In my usual fashion – I’m going to provide you as much real world data as I can to provide you with helpful perspective and some actionable directions.

To do this I’m going to provide data on 3 example niches that I’ve considered building revenue-focused blogs for:

  1. Energy conservation
  2. Small business ideas
  3. Home decor

and I’ll even do you one better, I’ve put together a bigger list of some of the verticals I’ve considered building blogs for (including the associated target keyword lists) and you can download it for free by clicking the button below, but this is only going to be available for a limited time.

BONUS PDF: Get a list of niche content verticals, including sample keyword lists. Click here to download the PDF »

Niche Blog Vertical #1: Energy

Energy is an interesting space to be building content right now; due to deregulation of utility company’s leads for brokering energy between individual consumers and resellers is a rapidly growing (and quite profitable) market.

Hence capturing search marketshare in this market, for keywords with intent ranging from research and education (TOFU) to interest, shopping, and ultimately service quoted (MOFU – BOFU) could mean significant opportunities for monetization.

Let’s look at a small sample of valuable keywords from one of the sites doing a good job at ranking for commercial investigation terms,


This is a very small sample of keywords in this vertical, but I wanted to look specifically at terms that have a high commercial value, i.e. they are competitive in paid search with average cost per click prices above $10.

Why is this important?

To put this in perspective,’s organic traffic (according to SEMRush) is only about 8,000 visits/month. This is a pittance in comparison to the bigger players in the energy space, like, that gets a projected 400,000 visits/mo from SEO.

However, to get that measly 8,000 visits per month from the same hyper-commercial keywords you would need to spend an estimated $29,000 in PPC every month.

Starting to make sense?

To expand on this, let’s move up the funnel to more informational keywords to get a better sense of what this landscape looks like.


Doesn’t look too exciting does it?

Mostly low volume, low bid terms.. but you need to try to see the forest through the trees here; this is where the opportunity lies.

Lock down your contextual relevance and rankings for the easier, lower traffic, less competitive keywords first.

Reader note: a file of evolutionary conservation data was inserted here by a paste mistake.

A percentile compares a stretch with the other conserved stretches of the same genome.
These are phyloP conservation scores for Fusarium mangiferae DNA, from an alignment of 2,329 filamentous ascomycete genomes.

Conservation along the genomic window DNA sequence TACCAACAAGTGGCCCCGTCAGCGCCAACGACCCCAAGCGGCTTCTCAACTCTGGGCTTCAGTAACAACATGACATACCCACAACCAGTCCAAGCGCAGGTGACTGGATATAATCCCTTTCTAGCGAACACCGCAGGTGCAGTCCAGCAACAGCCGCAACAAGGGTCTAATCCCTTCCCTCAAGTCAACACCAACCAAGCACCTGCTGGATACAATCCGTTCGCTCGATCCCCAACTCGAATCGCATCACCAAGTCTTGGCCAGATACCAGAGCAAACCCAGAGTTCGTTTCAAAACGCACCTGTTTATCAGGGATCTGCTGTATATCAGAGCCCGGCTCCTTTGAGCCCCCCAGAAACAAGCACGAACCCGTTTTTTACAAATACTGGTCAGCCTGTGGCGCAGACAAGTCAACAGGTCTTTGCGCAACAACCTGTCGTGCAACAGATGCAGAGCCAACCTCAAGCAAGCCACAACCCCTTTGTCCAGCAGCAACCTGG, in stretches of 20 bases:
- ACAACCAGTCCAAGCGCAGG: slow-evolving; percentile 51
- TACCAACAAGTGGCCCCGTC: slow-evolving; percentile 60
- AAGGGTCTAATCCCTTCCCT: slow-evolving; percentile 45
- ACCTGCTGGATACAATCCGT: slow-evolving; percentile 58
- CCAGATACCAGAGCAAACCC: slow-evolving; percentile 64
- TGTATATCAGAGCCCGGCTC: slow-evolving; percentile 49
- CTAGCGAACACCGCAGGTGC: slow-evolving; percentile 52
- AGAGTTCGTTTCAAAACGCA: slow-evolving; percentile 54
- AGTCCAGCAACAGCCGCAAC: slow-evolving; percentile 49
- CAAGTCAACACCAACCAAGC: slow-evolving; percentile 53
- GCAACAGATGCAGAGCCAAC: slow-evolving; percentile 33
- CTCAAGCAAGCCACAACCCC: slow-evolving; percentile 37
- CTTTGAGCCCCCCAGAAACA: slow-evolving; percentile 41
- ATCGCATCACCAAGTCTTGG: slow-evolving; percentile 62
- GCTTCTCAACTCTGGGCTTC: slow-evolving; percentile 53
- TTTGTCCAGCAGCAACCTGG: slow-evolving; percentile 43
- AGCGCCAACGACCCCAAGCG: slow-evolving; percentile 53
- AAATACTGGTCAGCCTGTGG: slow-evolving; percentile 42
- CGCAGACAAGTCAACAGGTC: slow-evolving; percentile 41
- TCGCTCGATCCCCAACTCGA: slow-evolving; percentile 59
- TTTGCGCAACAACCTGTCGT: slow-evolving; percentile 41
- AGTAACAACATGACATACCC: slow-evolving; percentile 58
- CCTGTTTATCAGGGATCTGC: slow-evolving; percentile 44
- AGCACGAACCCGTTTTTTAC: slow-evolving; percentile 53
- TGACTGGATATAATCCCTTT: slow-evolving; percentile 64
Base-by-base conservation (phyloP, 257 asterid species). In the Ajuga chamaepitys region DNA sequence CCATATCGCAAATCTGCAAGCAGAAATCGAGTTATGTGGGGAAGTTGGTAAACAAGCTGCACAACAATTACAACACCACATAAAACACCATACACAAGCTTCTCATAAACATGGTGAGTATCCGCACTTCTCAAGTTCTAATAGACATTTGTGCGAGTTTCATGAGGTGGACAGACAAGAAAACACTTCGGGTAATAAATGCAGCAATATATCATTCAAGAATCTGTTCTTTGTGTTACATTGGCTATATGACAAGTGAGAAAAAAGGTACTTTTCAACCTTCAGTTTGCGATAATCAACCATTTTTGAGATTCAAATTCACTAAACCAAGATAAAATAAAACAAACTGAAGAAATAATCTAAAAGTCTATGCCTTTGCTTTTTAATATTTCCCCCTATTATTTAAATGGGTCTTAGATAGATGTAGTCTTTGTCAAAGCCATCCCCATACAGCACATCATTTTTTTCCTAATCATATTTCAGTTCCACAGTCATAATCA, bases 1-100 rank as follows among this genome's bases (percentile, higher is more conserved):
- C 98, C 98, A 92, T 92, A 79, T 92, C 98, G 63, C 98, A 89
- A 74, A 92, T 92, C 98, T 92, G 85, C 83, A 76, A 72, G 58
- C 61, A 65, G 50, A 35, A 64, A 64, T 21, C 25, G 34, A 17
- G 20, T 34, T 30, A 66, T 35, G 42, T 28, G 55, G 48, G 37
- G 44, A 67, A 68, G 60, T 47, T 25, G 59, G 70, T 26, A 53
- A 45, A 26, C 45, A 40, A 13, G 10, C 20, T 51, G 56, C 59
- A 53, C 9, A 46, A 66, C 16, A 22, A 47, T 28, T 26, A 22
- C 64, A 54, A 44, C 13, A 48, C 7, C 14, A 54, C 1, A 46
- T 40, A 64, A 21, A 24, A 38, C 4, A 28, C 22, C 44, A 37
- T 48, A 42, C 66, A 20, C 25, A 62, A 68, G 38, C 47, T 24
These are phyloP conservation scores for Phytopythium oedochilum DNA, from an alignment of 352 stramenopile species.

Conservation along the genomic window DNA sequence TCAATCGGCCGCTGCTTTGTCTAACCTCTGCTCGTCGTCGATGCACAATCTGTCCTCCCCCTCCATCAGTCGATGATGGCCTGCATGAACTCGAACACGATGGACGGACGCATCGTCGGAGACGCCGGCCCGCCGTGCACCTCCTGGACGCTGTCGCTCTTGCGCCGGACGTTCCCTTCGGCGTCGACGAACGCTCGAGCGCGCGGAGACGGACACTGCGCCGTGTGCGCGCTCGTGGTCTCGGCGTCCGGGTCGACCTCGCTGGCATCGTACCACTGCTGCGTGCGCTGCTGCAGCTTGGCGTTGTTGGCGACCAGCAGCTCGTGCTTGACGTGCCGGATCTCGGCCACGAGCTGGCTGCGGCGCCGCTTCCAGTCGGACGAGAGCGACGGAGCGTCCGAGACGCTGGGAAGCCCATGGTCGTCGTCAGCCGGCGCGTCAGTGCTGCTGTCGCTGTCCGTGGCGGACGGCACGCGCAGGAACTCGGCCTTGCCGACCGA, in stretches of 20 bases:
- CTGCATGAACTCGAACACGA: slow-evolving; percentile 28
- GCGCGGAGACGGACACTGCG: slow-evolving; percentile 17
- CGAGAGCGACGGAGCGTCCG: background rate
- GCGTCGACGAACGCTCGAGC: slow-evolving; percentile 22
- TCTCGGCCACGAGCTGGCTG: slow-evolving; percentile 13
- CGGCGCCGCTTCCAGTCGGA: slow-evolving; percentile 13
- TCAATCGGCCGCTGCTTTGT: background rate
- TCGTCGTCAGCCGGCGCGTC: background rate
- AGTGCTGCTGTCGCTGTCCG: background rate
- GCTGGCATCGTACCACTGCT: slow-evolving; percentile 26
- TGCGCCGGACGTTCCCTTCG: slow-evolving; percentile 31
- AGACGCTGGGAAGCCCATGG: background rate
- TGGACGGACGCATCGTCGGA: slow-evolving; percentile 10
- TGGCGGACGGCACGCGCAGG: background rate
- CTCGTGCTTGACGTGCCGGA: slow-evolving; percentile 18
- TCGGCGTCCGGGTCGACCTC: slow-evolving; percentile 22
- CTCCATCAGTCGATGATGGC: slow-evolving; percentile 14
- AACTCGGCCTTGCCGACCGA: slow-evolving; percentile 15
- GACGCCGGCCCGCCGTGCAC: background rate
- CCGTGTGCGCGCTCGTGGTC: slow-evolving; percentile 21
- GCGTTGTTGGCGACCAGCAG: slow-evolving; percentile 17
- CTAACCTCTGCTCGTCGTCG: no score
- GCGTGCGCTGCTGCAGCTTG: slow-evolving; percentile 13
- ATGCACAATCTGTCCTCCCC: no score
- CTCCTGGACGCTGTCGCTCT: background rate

These are your foundational building blocks for a monetizable blog or website – and once you’ve got a nice store of content (and relevancy) built up for these terms, you can set your sites on the big money transactional queries, like these:


Moving right along…

Niche Blog Vertical #2: Small Business Ideas

This vertical has been played out – so much so that the whole first SERP now contains content from big brand sites like, Business News Daily,, Forbes, and Inc magazine.


Check out the serious search volume cliff that exists on the most common variations:


Yes there’s a 94% reduction in search volume between the first and second most popular keywords but, to come back around to competition… this means opportunity.

Many of these second and third tier keywords are just as valuable from a commercial perspective as the foundational term.

Best of all… if we sum up just 14 secondary keywords in terms of commercial value from search, it’s over $43,500 in monthly traffic value.

Within this tiny set of 14 keywords, there are 2 stand-outs in terms of commercial value:

  1. small business marketing ideas, worth over $11,000/month, and
  2. marketing ideas for small business, worth nearly $7,000/month

So if I was going into to start blogging in this vertical my first priority would be to crush rankings for those terms.

Now onto our last niche content vertical;

Niche Blog Vertical #3: Home Decor

If you’re relatively in tune with the digital commerce landscape, you probably scoffed at the idea that home decor is a niche vertical.

When you have Wayfair at a valuation north of $3 Billion, and Hayneedle raising over $22 million both in the home furnishing and decor space, it’s a hard pill to swallow.

But I’m going to have to persist, home decor itself as a category is not a niche vertical, but if you drill down inside of it, there are niches you can still tap for commercial traffic.


Are you seeing them?

Again, you’re not as concerned with pure-play search volume here, you’re analyzing areas that warrant further investigation – with the goal being to build up a nice store of SEO-driven traffic for less competitive commercial terms.

The sub-niche I’m seeing here is around DIY and budget/cheap decorating ideas.

If you were to expand this full list out to include all 602 keywords, less the top 3 outliers, you’d be looking at a list with over 22,000 searches and a commercial value over $30,000 per month.

These numbers start to become really exciting when you annualize them 😉

Nick Eubanks

 | February 16 ,2016